Try to nab campsites 16, 18 or 11 at the North Rim Campground in Grand Canyon National Park; Photo courtesy of Visit Southern Utah

Try to nab campsites 16, 18, or 11 at the North Rim Campground in Grand Canyon National Park. Photo courtesy of Visit Southern Utah

Of all the search-engine-optimized, readily available information just a few keystrokes away, the best campsite locations are still oddly (and sometimes blissfully) analog—you have to be there to find them. And in a broadening arena of cramped tent sites and overused outhouses, there are still those campsites that offer all of the things we love about the Great Outdoors: a picture-worthy view, an uncrowded landscape, access to incredible hikes and paddles, and a few basic amenities. We're letting the proverbial cat out of the bag with five incredible campsites you'll want to fight, plead, and bargain for before the end of summer.

North Rim Campground

Grand Canyon National Park, Arizona

It's tough to find a site with a bad view in a park that's, well, all about the view, but try to nab sites 16, 18, or 11 for extra space and a head start on the Bright Angel Point trail. Fire rings, hot showers, and laundry facilities are included and RV spots are available as well—just don't come for a hookup. Make sure to reserve your spot at least six months in advance.

White River Campground

Mount Rainier National Park, Washington

Nestled along the banks of the White River (hence the name), campsites in this patch of land offer unmatched views of Mount Rainier and are located just miles from Sunrise Point, the absolute best place to watch the sun come up and toss its light onto the snowy mountain. Add to that convenient flush toilets and a $12 price tag, and this may just be our favorite campground in the state.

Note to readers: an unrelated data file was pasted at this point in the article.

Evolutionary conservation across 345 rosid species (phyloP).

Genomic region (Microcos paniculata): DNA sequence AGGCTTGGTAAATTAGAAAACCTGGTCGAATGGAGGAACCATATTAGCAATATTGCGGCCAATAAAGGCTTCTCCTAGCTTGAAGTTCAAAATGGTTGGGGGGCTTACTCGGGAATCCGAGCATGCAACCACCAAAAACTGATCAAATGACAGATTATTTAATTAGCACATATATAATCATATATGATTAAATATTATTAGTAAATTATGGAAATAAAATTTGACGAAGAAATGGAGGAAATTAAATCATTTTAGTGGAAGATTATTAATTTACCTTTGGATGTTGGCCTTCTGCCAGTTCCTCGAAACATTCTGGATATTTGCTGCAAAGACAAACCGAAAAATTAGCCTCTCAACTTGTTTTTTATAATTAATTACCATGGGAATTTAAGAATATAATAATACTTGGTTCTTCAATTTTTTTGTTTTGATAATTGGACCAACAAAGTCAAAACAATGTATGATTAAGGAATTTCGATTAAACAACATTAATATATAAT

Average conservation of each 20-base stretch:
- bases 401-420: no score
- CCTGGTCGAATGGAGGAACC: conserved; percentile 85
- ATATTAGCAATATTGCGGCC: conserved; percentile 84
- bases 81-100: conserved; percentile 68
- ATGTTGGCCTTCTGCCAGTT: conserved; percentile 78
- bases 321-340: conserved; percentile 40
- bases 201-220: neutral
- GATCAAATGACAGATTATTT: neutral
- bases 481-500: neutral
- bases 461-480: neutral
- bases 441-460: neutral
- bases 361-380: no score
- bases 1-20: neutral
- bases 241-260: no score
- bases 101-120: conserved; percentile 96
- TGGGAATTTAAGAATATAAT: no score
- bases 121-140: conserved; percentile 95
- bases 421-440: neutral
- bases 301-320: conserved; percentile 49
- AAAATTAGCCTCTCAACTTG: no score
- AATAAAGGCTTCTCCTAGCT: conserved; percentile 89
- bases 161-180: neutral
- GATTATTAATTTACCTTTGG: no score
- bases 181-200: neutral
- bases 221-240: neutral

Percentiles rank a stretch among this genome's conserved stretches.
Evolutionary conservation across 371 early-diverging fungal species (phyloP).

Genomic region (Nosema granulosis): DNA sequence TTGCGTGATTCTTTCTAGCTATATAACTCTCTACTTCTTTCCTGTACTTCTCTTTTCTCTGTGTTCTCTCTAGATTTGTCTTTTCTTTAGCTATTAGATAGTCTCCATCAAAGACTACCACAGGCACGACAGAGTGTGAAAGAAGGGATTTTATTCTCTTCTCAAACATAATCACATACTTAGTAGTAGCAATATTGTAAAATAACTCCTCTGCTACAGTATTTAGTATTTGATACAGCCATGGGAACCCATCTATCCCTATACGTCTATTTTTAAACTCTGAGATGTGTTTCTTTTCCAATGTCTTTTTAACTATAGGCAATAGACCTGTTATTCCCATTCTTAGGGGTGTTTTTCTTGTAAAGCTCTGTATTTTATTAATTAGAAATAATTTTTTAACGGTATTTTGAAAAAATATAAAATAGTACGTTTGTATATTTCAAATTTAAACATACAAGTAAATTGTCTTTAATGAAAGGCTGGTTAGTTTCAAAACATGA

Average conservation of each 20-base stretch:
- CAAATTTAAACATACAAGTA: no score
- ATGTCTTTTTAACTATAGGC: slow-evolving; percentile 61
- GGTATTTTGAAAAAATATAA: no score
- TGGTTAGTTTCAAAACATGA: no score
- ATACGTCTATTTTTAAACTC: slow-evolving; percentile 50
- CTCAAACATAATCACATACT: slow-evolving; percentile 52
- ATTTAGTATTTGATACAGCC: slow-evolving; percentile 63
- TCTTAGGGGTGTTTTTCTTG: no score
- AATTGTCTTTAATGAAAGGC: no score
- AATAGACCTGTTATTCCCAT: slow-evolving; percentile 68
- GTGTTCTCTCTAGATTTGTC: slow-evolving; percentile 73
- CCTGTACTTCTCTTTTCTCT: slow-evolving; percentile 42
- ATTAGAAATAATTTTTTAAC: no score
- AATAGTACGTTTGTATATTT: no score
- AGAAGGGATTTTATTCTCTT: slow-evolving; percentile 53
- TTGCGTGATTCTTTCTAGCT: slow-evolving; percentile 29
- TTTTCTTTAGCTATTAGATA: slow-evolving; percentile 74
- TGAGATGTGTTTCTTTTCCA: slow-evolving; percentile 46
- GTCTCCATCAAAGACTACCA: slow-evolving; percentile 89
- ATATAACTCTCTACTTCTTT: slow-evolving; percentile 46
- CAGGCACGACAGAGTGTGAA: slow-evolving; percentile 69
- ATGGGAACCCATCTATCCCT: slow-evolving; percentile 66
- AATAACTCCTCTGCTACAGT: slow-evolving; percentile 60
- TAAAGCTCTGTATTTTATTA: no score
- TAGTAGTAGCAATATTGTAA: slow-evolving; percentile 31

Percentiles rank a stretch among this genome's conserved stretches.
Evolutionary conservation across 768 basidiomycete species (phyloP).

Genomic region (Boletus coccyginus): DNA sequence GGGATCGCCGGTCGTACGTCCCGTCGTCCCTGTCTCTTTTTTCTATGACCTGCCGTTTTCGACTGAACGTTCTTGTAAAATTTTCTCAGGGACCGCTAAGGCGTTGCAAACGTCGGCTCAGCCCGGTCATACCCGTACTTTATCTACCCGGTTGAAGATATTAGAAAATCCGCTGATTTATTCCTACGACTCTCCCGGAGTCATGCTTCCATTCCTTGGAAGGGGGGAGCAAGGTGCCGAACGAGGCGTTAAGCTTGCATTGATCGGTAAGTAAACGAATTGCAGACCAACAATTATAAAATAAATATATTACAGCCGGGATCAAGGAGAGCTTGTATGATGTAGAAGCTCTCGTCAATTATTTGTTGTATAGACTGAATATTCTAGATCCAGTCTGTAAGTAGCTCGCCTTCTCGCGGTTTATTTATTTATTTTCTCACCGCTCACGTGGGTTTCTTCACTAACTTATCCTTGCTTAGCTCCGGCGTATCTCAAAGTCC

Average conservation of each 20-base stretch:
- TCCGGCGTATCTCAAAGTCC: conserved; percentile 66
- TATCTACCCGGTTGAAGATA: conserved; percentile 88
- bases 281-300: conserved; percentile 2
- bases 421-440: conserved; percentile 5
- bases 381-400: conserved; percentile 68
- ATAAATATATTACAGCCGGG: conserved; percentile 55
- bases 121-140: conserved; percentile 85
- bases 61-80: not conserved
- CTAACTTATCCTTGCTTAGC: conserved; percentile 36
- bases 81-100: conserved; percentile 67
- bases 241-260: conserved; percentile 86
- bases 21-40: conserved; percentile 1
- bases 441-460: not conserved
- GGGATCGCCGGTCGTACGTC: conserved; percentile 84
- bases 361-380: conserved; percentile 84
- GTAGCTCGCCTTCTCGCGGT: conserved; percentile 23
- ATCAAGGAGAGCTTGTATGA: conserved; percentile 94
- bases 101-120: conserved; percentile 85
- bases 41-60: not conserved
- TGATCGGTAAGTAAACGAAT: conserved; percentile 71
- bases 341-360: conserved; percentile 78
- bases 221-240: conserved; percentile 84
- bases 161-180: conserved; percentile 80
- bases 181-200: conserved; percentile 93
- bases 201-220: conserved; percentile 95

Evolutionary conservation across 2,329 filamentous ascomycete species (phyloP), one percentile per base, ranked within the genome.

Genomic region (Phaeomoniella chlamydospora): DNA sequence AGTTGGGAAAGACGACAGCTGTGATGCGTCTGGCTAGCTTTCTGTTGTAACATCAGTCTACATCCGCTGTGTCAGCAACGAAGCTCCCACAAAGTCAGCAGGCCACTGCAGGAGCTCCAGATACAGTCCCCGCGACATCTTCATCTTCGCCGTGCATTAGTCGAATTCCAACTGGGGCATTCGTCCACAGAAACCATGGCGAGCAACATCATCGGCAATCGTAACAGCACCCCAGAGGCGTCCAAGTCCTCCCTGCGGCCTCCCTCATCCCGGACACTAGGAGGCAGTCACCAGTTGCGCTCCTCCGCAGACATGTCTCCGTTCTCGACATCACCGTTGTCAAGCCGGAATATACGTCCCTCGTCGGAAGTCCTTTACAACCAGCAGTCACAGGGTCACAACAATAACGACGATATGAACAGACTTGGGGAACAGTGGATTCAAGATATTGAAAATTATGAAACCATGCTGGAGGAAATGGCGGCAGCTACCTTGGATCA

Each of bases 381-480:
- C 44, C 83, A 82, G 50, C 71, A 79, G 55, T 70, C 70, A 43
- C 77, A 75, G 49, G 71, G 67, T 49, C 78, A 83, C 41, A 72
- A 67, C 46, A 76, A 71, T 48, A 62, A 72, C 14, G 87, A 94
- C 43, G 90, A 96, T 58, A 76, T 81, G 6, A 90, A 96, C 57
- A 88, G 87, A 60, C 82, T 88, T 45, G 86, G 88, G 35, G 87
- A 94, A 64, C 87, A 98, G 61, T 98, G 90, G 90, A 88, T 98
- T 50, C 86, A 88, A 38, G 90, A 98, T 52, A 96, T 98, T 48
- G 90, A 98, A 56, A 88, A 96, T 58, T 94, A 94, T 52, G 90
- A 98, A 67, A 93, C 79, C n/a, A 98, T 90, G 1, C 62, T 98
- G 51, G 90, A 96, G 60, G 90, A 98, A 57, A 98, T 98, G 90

Flood's Cove Oceanfront Campsites

Friendship, Maine

John Flood's family will take you to one of eight campsites in their 72-acre wilderness area by motorboat, but the best way to get there is most definitely by kayak. Paddle around the tip of the wooded island and land on one of the small beaches on the western side, where you'll find secluded picnic tables, fire rings, and a rainbow-colored outhouse. Sit among the trees and soak up the salty air as you gaze over the bay and nearby islets for a true New England experience.


Try Little Molas Lake Campground nestled into the San Juan mountains for a true Colorado camping experience. Photo from

Little Molas Lake Campground

San Juan National Forest, Colorado

Andrews Lake is reason enough to visit this stunning campground—it's a glassy blue alpine lake stocked with fat rainbow and brook trout that reflects the snowy San Juan mountains rising in the distance. There's excellent access to the Colorado Trail topped off with world-class rock climbing and a beautiful waterfall six miles down the south side of Molas Pass. Hail and rain storms do nothing to mar the beauty of this campground—just bring your weather gear.

Sand Flats Campground

Sand Flats Recreation Area, Utah

Park in any of the slick rock campsites in this sprawling hill-top campground and you'll be treated to an ever-changing spectrum of color as the sun plays out its daily show on the desert surrounding you. Listen for howling coyotes at dusk and watch for more stars than you've ever seen pop up in the night sky. Mountain bikers will appreciate the 10-minute pedal to the Slick Rock Trailhead—just don't forget to stock up on water back on town.


Garden Key Campground offers a view usually only available at a four-star resort. Photo from

Garden Key Campground

Tortugas National Park, Florida

White sand beaches, a sprawling barrier reef ecosystem, and glassy turquoise water—the view that meets you at Garden Key Campground can rival that of even the most pristine all-inclusive resort. You'll have to take a round-trip boat journey to get there and there are only 10 sites with no water and just a few composting toilets, but the view is well worth the struggle.

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